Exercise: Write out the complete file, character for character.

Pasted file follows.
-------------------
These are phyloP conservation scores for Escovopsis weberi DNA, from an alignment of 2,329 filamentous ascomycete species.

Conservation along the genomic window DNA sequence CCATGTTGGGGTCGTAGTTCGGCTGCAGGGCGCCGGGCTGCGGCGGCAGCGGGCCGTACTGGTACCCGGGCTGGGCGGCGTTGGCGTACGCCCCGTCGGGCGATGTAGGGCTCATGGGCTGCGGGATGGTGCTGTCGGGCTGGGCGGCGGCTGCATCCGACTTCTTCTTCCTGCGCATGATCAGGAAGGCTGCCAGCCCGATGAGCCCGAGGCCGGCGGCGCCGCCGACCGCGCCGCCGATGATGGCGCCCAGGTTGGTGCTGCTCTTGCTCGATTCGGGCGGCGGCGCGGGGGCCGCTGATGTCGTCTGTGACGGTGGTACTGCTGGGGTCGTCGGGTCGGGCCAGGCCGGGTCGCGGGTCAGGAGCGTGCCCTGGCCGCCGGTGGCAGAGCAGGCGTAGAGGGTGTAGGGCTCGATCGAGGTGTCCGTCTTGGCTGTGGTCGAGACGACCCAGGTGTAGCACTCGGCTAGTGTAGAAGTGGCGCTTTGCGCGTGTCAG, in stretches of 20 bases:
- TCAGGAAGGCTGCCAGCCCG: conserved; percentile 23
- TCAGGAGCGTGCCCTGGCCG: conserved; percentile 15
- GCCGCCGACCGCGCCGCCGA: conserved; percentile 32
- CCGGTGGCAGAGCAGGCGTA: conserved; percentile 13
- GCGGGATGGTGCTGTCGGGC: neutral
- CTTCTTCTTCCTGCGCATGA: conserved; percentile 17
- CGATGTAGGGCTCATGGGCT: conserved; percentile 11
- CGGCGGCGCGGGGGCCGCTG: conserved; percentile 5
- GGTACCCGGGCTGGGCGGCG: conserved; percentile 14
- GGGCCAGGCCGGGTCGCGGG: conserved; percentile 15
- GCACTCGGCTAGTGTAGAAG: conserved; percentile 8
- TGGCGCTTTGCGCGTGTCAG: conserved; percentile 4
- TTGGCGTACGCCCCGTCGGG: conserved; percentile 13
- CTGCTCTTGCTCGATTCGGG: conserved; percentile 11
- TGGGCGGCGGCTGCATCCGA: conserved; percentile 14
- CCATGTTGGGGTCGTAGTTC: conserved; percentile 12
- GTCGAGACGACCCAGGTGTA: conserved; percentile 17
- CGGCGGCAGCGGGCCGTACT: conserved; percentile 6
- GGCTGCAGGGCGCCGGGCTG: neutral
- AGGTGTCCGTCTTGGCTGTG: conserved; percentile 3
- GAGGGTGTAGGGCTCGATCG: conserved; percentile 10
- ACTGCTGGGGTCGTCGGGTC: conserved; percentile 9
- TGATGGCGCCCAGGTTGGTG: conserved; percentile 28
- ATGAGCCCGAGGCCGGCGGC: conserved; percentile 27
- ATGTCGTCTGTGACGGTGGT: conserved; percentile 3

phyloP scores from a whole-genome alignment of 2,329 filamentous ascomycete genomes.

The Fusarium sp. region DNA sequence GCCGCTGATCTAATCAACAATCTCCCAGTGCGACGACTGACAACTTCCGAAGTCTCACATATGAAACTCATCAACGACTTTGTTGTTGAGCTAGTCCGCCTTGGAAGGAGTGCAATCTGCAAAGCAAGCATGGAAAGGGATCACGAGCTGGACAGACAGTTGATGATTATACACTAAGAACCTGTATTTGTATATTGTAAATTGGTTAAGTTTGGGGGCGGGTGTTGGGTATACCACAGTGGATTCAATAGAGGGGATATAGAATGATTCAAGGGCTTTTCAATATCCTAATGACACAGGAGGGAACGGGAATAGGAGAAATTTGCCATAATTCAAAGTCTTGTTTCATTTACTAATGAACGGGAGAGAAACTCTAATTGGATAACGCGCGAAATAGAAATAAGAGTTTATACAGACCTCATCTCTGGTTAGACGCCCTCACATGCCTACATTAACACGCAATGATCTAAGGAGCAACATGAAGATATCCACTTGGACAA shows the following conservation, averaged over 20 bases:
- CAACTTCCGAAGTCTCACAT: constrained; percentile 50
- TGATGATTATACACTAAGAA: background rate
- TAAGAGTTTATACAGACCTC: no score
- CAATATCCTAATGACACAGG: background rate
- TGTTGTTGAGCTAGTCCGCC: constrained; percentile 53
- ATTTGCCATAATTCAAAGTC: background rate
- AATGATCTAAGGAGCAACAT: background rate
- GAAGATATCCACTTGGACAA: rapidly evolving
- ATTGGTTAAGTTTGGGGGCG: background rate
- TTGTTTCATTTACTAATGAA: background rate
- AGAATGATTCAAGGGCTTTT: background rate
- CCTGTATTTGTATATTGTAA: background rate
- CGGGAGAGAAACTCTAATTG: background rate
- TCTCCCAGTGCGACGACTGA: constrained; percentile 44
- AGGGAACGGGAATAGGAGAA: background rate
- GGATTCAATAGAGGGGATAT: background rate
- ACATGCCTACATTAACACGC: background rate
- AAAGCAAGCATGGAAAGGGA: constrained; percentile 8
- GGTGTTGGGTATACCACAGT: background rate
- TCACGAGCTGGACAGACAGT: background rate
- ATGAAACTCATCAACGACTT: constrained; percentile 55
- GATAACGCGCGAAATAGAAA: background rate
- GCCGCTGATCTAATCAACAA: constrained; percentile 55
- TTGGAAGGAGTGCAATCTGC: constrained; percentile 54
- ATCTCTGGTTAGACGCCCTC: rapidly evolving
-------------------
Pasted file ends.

These are phyloP conservation scores for Escovopsis weberi DNA, from an alignment of 2,329 filamentous ascomycete species.

Conservation along the genomic window DNA sequence CCATGTTGGGGTCGTAGTTCGGCTGCAGGGCGCCGGGCTGCGGCGGCAGCGGGCCGTACTGGTACCCGGGCTGGGCGGCGTTGGCGTACGCCCCGTCGGGCGATGTAGGGCTCATGGGCTGCGGGATGGTGCTGTCGGGCTGGGCGGCGGCTGCATCCGACTTCTTCTTCCTGCGCATGATCAGGAAGGCTGCCAGCCCGATGAGCCCGAGGCCGGCGGCGCCGCCGACCGCGCCGCCGATGATGGCGCCCAGGTTGGTGCTGCTCTTGCTCGATTCGGGCGGCGGCGCGGGGGCCGCTGATGTCGTCTGTGACGGTGGTACTGCTGGGGTCGTCGGGTCGGGCCAGGCCGGGTCGCGGGTCAGGAGCGTGCCCTGGCCGCCGGTGGCAGAGCAGGCGTAGAGGGTGTAGGGCTCGATCGAGGTGTCCGTCTTGGCTGTGGTCGAGACGACCCAGGTGTAGCACTCGGCTAGTGTAGAAGTGGCGCTTTGCGCGTGTCAG, in stretches of 20 bases:
- TCAGGAAGGCTGCCAGCCCG: conserved; percentile 23
- TCAGGAGCGTGCCCTGGCCG: conserved; percentile 15
- GCCGCCGACCGCGCCGCCGA: conserved; percentile 32
- CCGGTGGCAGAGCAGGCGTA: conserved; percentile 13
- GCGGGATGGTGCTGTCGGGC: neutral
- CTTCTTCTTCCTGCGCATGA: conserved; percentile 17
- CGATGTAGGGCTCATGGGCT: conserved; percentile 11
- CGGCGGCGCGGGGGCCGCTG: conserved; percentile 5
- GGTACCCGGGCTGGGCGGCG: conserved; percentile 14
- GGGCCAGGCCGGGTCGCGGG: conserved; percentile 15
- GCACTCGGCTAGTGTAGAAG: conserved; percentile 8
- TGGCGCTTTGCGCGTGTCAG: conserved; percentile 4
- TTGGCGTACGCCCCGTCGGG: conserved; percentile 13
- CTGCTCTTGCTCGATTCGGG: conserved; percentile 11
- TGGGCGGCGGCTGCATCCGA: conserved; percentile 14
- CCATGTTGGGGTCGTAGTTC: conserved; percentile 12
- GTCGAGACGACCCAGGTGTA: conserved; percentile 17
- CGGCGGCAGCGGGCCGTACT: conserved; percentile 6
- GGCTGCAGGGCGCCGGGCTG: neutral
- AGGTGTCCGTCTTGGCTGTG: conserved; percentile 3
- GAGGGTGTAGGGCTCGATCG: conserved; percentile 10
- ACTGCTGGGGTCGTCGGGTC: conserved; percentile 9
- TGATGGCGCCCAGGTTGGTG: conserved; percentile 28
- ATGAGCCCGAGGCCGGCGGC: conserved; percentile 27
- ATGTCGTCTGTGACGGTGGT: conserved; percentile 3

phyloP scores from a whole-genome alignment of 2,329 filamentous ascomycete genomes.

The Fusarium sp. region DNA sequence GCCGCTGATCTAATCAACAATCTCCCAGTGCGACGACTGACAACTTCCGAAGTCTCACATATGAAACTCATCAACGACTTTGTTGTTGAGCTAGTCCGCCTTGGAAGGAGTGCAATCTGCAAAGCAAGCATGGAAAGGGATCACGAGCTGGACAGACAGTTGATGATTATACACTAAGAACCTGTATTTGTATATTGTAAATTGGTTAAGTTTGGGGGCGGGTGTTGGGTATACCACAGTGGATTCAATAGAGGGGATATAGAATGATTCAAGGGCTTTTCAATATCCTAATGACACAGGAGGGAACGGGAATAGGAGAAATTTGCCATAATTCAAAGTCTTGTTTCATTTACTAATGAACGGGAGAGAAACTCTAATTGGATAACGCGCGAAATAGAAATAAGAGTTTATACAGACCTCATCTCTGGTTAGACGCCCTCACATGCCTACATTAACACGCAATGATCTAAGGAGCAACATGAAGATATCCACTTGGACAA shows the following conservation, averaged over 20 bases:
- CAACTTCCGAAGTCTCACAT: constrained; percentile 50
- TGATGATTATACACTAAGAA: background rate
- TAAGAGTTTATACAGACCTC: no score
- CAATATCCTAATGACACAGG: background rate
- TGTTGTTGAGCTAGTCCGCC: constrained; percentile 53
- ATTTGCCATAATTCAAAGTC: background rate
- AATGATCTAAGGAGCAACAT: background rate
- GAAGATATCCACTTGGACAA: rapidly evolving
- ATTGGTTAAGTTTGGGGGCG: background rate
- TTGTTTCATTTACTAATGAA: background rate
- AGAATGATTCAAGGGCTTTT: background rate
- CCTGTATTTGTATATTGTAA: background rate
- CGGGAGAGAAACTCTAATTG: background rate
- TCTCCCAGTGCGACGACTGA: constrained; percentile 44
- AGGGAACGGGAATAGGAGAA: background rate
- GGATTCAATAGAGGGGATAT: background rate
- ACATGCCTACATTAACACGC: background rate
- AAAGCAAGCATGGAAAGGGA: constrained; percentile 8
- GGTGTTGGGTATACCACAGT: background rate
- TCACGAGCTGGACAGACAGT: background rate
- ATGAAACTCATCAACGACTT: constrained; percentile 55
- GATAACGCGCGAAATAGAAA: background rate
- GCCGCTGATCTAATCAACAA: constrained; percentile 55
- TTGGAAGGAGTGCAATCTGC: constrained; percentile 54
- ATCTCTGGTTAGACGCCCTC: rapidly evolving